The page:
The Mastercard interest rate could be anywhere between 9.99% to 36%, depending on the card and each applicant’s creditworthiness. However, keep in mind that the interest rate isn’t actually set by Mastercard. The issuers are in control of setting the rates. As a card network, Mastercard is more about where the card is accepted than anything else.
What you should know about credit cards’ interest rate:
Rewards cards like the Citi Premier® Card – 16.74% to 24.74% (V) – often have higher maximum interest rates to compensate for the additional benefits. This could also be a sign that more than just people with good credit can get approved.
Credit cards will always have multiple interest rates. There are separate rates for purchases, balance transfers, cash advances and late payments. Cash advance APRs range from 24.99% to 26.99%. Penalty interest rates for late payments can be a maximum of 29.99%. The Citi Simplicity® Card doesn't have a penalty interest rates, for example.
Nearly all Mastercard interest rates are variable rather than fixed. Variable rates are tied to an index rate, usually the prime rate that banks use for their most creditworthy customers.
If a Mastercard with the lowest possible interest rate is your priority, you may need to look beyond the big banks and explore options from credit unions. Credit unions have specific membership requirements, so check to make sure you’re eligible.
To find the interest rate on your credit card, look at your cardmember agreement and your monthly credit card statements. Your interest rate will be there in the form of an annual percentage rate (APR). But as “annual” implies, an APR is the cumulative interest rate for a whole year, which isn’t all that helpful for calculating actual interest charges from day to day or month to month.… read full answer
You can figure your daily interest rate – or daily periodic rate – by dividing your APR by 365 (days in a year) because credit card interest compounds daily. (It’s worth noting that some card issuers may divide by 360 rather than 365). This calculation will give you the actual daily rate at which you accrue interest on a card. If your APR is 19.99%, your daily periodic rate would be 0.0547%.
The terms APR and interest rate are often used interchangeably. For general purposes, they express the same idea, though you’ll get a much better sense of your actual “interest rate” by using the daily periodic rate.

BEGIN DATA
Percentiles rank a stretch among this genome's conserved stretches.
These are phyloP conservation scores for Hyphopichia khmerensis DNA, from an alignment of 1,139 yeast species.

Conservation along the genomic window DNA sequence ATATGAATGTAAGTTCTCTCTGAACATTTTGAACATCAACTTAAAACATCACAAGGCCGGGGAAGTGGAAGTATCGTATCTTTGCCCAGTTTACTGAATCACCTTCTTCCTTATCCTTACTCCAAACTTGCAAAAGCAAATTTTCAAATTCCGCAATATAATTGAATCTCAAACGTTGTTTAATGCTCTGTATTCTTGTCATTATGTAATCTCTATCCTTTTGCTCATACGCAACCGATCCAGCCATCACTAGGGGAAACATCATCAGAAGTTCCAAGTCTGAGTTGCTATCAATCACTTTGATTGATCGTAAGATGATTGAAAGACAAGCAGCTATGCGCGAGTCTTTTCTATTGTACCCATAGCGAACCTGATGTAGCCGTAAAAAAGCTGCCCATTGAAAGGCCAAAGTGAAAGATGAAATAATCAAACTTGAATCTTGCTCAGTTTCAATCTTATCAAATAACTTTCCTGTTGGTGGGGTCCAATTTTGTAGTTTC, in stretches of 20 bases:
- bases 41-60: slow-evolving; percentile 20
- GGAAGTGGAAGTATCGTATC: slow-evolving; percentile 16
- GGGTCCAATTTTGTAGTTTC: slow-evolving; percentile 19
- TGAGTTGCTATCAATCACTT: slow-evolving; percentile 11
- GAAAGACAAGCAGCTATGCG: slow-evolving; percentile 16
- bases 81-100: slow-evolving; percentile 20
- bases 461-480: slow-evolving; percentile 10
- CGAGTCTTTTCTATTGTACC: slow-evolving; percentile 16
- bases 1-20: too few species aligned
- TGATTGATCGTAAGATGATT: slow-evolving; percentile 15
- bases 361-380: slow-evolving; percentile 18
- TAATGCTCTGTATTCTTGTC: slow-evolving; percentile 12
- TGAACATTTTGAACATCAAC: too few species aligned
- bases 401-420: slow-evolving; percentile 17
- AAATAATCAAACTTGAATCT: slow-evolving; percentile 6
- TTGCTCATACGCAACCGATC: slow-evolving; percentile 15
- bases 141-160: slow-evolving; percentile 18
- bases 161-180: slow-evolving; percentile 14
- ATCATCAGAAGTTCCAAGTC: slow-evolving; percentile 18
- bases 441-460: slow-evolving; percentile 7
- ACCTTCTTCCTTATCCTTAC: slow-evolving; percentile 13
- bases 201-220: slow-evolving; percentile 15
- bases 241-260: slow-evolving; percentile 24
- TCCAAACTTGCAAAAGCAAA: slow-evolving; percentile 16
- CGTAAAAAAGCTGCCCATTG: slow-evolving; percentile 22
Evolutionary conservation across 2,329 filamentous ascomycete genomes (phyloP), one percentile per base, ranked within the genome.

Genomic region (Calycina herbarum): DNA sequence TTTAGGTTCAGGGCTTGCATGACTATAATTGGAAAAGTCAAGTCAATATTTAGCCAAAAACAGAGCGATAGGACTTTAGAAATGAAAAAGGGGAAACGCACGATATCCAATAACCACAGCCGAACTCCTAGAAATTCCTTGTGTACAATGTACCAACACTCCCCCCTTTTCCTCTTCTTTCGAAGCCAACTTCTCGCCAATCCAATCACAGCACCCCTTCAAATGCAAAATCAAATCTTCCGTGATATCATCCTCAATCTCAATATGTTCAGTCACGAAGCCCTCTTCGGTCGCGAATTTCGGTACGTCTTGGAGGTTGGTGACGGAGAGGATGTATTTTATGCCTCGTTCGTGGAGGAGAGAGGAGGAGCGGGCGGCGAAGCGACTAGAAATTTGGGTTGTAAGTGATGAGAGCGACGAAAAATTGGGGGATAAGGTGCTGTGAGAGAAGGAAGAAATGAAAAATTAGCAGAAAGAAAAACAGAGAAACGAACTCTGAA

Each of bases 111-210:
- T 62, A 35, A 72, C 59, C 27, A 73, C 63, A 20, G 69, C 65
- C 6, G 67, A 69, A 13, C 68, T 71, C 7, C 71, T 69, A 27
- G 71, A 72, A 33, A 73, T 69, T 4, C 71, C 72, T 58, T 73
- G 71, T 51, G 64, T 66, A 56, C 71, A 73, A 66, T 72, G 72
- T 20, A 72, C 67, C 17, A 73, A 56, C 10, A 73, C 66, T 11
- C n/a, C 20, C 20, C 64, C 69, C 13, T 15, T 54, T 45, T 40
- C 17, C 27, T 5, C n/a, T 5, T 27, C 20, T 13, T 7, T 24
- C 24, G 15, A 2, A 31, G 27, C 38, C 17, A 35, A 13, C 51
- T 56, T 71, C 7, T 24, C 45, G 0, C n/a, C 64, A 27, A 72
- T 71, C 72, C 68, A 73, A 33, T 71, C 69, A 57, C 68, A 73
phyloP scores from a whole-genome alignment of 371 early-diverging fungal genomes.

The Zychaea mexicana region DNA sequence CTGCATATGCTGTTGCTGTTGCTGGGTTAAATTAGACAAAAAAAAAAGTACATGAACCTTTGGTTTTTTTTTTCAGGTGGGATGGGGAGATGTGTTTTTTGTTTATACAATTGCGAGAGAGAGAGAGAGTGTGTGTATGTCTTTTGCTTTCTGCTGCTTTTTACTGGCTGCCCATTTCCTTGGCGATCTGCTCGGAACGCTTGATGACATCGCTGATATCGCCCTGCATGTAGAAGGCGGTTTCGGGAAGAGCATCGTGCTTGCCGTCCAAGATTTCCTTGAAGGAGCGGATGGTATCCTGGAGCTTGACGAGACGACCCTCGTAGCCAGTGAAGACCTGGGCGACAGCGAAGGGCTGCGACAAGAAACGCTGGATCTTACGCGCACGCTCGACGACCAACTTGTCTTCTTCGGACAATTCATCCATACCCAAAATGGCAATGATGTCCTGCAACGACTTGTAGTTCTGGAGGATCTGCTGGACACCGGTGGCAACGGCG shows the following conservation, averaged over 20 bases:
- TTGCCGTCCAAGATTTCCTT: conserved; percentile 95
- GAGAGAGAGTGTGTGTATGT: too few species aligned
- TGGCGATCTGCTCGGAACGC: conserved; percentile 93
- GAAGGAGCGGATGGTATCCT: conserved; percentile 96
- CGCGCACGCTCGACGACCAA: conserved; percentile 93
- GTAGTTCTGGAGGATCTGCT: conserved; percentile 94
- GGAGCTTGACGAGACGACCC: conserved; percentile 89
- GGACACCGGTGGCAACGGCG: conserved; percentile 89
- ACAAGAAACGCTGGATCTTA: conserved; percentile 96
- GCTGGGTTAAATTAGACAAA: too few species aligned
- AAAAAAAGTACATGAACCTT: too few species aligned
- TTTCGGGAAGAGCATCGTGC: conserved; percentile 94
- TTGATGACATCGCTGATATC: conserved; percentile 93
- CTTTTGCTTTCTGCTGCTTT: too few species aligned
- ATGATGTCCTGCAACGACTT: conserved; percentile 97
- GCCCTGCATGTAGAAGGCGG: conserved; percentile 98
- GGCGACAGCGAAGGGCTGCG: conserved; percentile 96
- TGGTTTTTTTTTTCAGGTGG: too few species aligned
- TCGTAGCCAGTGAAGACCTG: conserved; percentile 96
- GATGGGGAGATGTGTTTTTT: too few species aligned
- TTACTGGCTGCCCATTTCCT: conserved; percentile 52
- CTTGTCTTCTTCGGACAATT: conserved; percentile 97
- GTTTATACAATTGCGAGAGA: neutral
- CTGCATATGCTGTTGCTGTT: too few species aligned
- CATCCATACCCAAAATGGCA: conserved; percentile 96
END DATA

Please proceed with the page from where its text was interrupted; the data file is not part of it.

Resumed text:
It’s worth noting that most credit card rates change (indicated in terms by a V next to your APR). So if the so-called prime rate that credit card APRs are tied to goes up, your rate will rise, too. A credit card agreement may note that the account’s APR is the prime rate plus a certain fixed percentage. Or, your rate might rise to a penalty APR (also found in credit card terms) if you miss a payment. Your card issuer must notify you of a rate change 45 days before it takes effect, unless you’re 60 days or more past-due on payment.
Though it’s good practice to keep an eye on your APR, interest rates don’t matter if you pay your credit card bill in full every month. If you aim to pay no interest, you won’t have to worry about crunching these numbers.
A good interest rate on a credit card is anything below 14%. That is roughly the average regular interest rate on credit cards for people with excellent credit. Even a relatively good interest rate on credit cards for people with lower scores is not all that low. For example, credit card users with good or fair credit could pay interest at an annual rate of 20%+ and still have a below-average APR. Better-than-average for a credit card overall isn’t much below 20%, either. That’s why the best interest rate on a credit card is 0%.… read full answer
How to Get a Good Interest Rate on a Credit Card
There are three ways to get the best possible credit card interest rate.
For starters, lots of credit cards offer 0% APR periods as introductory perks for new customers. They can be a great help to people looking to finance a large purchase or transfer a debt to pay it off faster. But those intro periods are always temporary. Most (but not all) 0% APR credit cards require good credit or better, too.
The second way to avoid credit card interest altogether is to pay your full statement balance by the due date every billing period. Setting up automatic monthly bill payments from a bank account can be a big help with that. You can also try the “Island Approach”, which is a method of using multiple credit cards for different expenses. For example, you could use your lowest-rate card—maybe even a card with a 0% APR period—for things you’ll need to pay off over a period of time, and a rewards card for everyday purchases that you pay off every month. That way, you wouldn’t pay interest at all, no matter what rate you have on the rewards card.
Ultimately, there is also a number of things you can do to raise your credit score and, in turn, get a better shot at a good interest rate on your next credit card. Because if a low credit card APR is your objective, it truly pays to have an “excellent” credit score of 750 or higher.